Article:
The Royal Air Force’s remotely piloted eyes in the sky achieved a significant milestone in Lincolnshire, with the first ever Protector drone flight in the UK taking place from the fleet’s new home of RAF Waddington near Lincoln.
The first of the 16 drones arrived at RAF Waddington in September, ahead of a start to service which has been proposed for late 2024. Their arrival came four years on from a £100 million deal signed by the Ministry of Defence to test the drone.
Before then, a series of test flights and trials must be completed to ensure the Protector is fit to serve in the Royal Air Force fleet, and one of the drones took to the skies for its first official flight in the UK over the weekend.
This is the first of 16 drones that will be based at RAF Waddington. Photo: Royal Air Force
The remaining 15 drones from General Atomics are anticipated to arrive at RAF Waddington via a phased delivery over the coming years, with all aircraft expected to be in service by July 2025.
The Protector RG Mk1 is capable of operating across the world, while being controlled from RAF Waddington, with an endurance of over 300 hours and a capability of up to 40,000 feet in the sky.
It is equipped with a host of state-of-the-art surveillance technology, as well as weaponry that can support and launch military offensives, should they be necessary.
Photo: Royal Air Force
These weapons include potential to carry as many as 16 Hellfire missiles, the equivalent of the payload capacity of an Apache helicopter, and seven weapons stations that allow for a total of 21 Brimstone missiles — used in Middle Eastern conflicts across Syria and Iraq in recent years.
The RAF has said the Protector aircraft will undertake a wide range of tasks, such as land and maritime surveillance to track threats, counter terrorism responses, and supporting civil authorities including HM Coastguard.
Read: A new eye in the Lincolnshire sky: First Protector drone arrives at RAF Waddington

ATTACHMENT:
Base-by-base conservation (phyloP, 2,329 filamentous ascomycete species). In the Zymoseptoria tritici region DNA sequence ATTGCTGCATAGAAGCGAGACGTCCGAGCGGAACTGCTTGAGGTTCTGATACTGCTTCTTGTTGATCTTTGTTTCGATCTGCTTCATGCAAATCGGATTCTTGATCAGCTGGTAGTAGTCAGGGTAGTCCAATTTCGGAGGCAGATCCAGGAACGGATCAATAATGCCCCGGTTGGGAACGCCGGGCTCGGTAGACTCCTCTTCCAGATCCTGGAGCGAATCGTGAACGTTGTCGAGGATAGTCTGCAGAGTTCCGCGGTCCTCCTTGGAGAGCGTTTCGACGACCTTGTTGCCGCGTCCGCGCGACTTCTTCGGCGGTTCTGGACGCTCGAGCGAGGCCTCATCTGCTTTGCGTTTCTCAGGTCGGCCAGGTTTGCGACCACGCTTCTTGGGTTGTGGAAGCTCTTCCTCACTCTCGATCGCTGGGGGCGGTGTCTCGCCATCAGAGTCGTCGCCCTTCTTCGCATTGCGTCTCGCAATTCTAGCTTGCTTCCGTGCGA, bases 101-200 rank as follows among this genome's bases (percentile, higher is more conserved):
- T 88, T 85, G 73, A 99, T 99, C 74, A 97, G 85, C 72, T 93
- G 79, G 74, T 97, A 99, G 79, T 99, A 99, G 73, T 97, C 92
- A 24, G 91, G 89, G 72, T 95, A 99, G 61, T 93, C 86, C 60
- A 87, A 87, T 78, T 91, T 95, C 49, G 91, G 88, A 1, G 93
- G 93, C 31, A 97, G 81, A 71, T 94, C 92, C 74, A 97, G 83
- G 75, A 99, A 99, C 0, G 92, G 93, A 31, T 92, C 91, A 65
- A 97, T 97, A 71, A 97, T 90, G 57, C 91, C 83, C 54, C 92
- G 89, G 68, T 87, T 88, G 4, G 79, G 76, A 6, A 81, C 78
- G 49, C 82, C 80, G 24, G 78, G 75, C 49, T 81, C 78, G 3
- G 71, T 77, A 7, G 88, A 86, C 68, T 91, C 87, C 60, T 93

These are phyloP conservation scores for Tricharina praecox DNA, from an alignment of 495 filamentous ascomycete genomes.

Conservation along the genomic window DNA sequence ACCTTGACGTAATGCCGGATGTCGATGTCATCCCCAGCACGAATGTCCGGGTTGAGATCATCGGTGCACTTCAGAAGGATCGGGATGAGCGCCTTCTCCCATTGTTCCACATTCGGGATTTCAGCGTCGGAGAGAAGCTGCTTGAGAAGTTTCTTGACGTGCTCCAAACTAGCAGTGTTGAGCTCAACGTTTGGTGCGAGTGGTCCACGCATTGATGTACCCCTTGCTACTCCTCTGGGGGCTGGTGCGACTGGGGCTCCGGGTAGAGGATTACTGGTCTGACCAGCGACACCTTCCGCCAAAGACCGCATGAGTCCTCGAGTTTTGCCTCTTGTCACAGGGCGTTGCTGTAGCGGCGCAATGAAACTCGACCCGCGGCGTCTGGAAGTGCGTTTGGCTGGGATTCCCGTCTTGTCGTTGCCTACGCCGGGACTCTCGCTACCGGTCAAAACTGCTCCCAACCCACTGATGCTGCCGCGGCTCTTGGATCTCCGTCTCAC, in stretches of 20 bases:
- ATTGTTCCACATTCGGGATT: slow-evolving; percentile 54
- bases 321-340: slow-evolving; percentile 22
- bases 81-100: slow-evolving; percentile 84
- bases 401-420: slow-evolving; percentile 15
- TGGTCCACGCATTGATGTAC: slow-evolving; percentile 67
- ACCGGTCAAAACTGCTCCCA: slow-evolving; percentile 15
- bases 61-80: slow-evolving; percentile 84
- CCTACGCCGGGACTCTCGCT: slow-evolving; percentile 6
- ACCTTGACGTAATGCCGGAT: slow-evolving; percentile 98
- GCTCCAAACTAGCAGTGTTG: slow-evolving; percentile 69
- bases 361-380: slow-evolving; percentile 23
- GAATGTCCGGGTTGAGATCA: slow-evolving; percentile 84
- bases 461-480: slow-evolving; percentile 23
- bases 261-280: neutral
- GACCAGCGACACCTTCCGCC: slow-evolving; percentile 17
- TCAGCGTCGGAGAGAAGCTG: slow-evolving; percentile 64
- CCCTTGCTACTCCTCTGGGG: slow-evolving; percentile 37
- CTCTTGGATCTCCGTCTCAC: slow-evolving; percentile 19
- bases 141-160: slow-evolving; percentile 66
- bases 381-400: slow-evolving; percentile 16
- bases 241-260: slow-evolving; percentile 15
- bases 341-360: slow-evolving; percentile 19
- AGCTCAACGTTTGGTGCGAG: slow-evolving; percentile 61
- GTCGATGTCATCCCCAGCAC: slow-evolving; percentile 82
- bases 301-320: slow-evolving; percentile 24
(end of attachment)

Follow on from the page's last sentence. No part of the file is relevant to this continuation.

Group Captain Al Rutledge, RAF Programme Director for Protector said: “Achieving the first flight of Protector in UK Airspace is a fitting milestone for this phase of testing, representing an outstanding team effort. We will now build on this success and look forward to the next Test & Evaluation phase as part of our preparations for In Service Date later next year.”
It is hoped that all 16 aircraft will be in service by mid-2025. Photo: Royal Air Force
According to the Ministry of Defence’s figures from the start of 2023, the RAF’s Protector programme is expected to reach close to £1.35 billion, which is considerably more than the initial £816 million budget set out in 2016.
Protestors have also voiced concerns outside RAF Waddington’s base in the years since the proposals were first unveiled, arguing that the planned flights was a safety breach given the site’s close proximity to schools and homes.
Photo: Royal Air Force
However, officials told reporters at the launch of an airspace consultation event for both Protector and the Red Arrows last year, that plans were for a “segregated airspace” over the base, and that residents should not be concerned about this.
Mr. Simon Holford, Head of Remotely Piloted Air Systems for Defence Equipment and Support (DE&S) said: “At DE&S one of our key drivers is strengthening operations by providing cutting-edge equipment into the hands of our Armed Forces. Seeing the first UK Protector take flight on UK soil is a key moment along that journey to our goal.”